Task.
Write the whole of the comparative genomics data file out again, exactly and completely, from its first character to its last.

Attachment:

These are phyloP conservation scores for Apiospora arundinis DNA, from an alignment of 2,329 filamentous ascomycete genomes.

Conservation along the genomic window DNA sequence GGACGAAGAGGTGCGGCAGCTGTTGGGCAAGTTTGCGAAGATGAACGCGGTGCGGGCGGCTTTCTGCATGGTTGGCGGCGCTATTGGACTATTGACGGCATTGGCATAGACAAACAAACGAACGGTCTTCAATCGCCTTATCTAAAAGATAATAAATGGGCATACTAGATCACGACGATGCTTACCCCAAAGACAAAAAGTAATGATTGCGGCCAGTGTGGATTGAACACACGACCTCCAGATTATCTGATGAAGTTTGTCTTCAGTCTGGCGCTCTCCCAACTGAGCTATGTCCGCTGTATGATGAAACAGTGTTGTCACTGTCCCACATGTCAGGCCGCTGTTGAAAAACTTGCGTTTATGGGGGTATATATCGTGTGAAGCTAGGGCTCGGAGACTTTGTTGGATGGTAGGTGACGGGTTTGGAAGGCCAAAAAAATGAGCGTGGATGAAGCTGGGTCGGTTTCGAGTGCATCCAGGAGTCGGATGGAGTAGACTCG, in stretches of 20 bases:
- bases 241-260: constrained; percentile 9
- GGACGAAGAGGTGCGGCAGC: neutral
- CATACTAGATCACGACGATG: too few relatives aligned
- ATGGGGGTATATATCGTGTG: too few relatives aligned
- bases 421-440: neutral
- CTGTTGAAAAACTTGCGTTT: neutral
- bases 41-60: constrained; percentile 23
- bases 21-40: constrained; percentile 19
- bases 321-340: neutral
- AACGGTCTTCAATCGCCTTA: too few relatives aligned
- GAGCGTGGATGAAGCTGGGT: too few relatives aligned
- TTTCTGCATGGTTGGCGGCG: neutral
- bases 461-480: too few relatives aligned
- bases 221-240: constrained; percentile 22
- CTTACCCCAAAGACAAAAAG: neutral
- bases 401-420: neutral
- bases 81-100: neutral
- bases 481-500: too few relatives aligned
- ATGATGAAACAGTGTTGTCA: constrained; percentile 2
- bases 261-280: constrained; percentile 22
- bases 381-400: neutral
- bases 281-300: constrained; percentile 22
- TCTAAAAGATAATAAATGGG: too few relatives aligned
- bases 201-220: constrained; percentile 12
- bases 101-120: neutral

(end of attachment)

These are phyloP conservation scores for Apiospora arundinis DNA, from an alignment of 2,329 filamentous ascomycete genomes.

Conservation along the genomic window DNA sequence GGACGAAGAGGTGCGGCAGCTGTTGGGCAAGTTTGCGAAGATGAACGCGGTGCGGGCGGCTTTCTGCATGGTTGGCGGCGCTATTGGACTATTGACGGCATTGGCATAGACAAACAAACGAACGGTCTTCAATCGCCTTATCTAAAAGATAATAAATGGGCATACTAGATCACGACGATGCTTACCCCAAAGACAAAAAGTAATGATTGCGGCCAGTGTGGATTGAACACACGACCTCCAGATTATCTGATGAAGTTTGTCTTCAGTCTGGCGCTCTCCCAACTGAGCTATGTCCGCTGTATGATGAAACAGTGTTGTCACTGTCCCACATGTCAGGCCGCTGTTGAAAAACTTGCGTTTATGGGGGTATATATCGTGTGAAGCTAGGGCTCGGAGACTTTGTTGGATGGTAGGTGACGGGTTTGGAAGGCCAAAAAAATGAGCGTGGATGAAGCTGGGTCGGTTTCGAGTGCATCCAGGAGTCGGATGGAGTAGACTCG, in stretches of 20 bases:
- bases 241-260: constrained; percentile 9
- GGACGAAGAGGTGCGGCAGC: neutral
- CATACTAGATCACGACGATG: too few relatives aligned
- ATGGGGGTATATATCGTGTG: too few relatives aligned
- bases 421-440: neutral
- CTGTTGAAAAACTTGCGTTT: neutral
- bases 41-60: constrained; percentile 23
- bases 21-40: constrained; percentile 19
- bases 321-340: neutral
- AACGGTCTTCAATCGCCTTA: too few relatives aligned
- GAGCGTGGATGAAGCTGGGT: too few relatives aligned
- TTTCTGCATGGTTGGCGGCG: neutral
- bases 461-480: too few relatives aligned
- bases 221-240: constrained; percentile 22
- CTTACCCCAAAGACAAAAAG: neutral
- bases 401-420: neutral
- bases 81-100: neutral
- bases 481-500: too few relatives aligned
- ATGATGAAACAGTGTTGTCA: constrained; percentile 2
- bases 261-280: constrained; percentile 22
- bases 381-400: neutral
- bases 281-300: constrained; percentile 22
- TCTAAAAGATAATAAATGGG: too few relatives aligned
- bases 201-220: constrained; percentile 12
- bases 101-120: neutral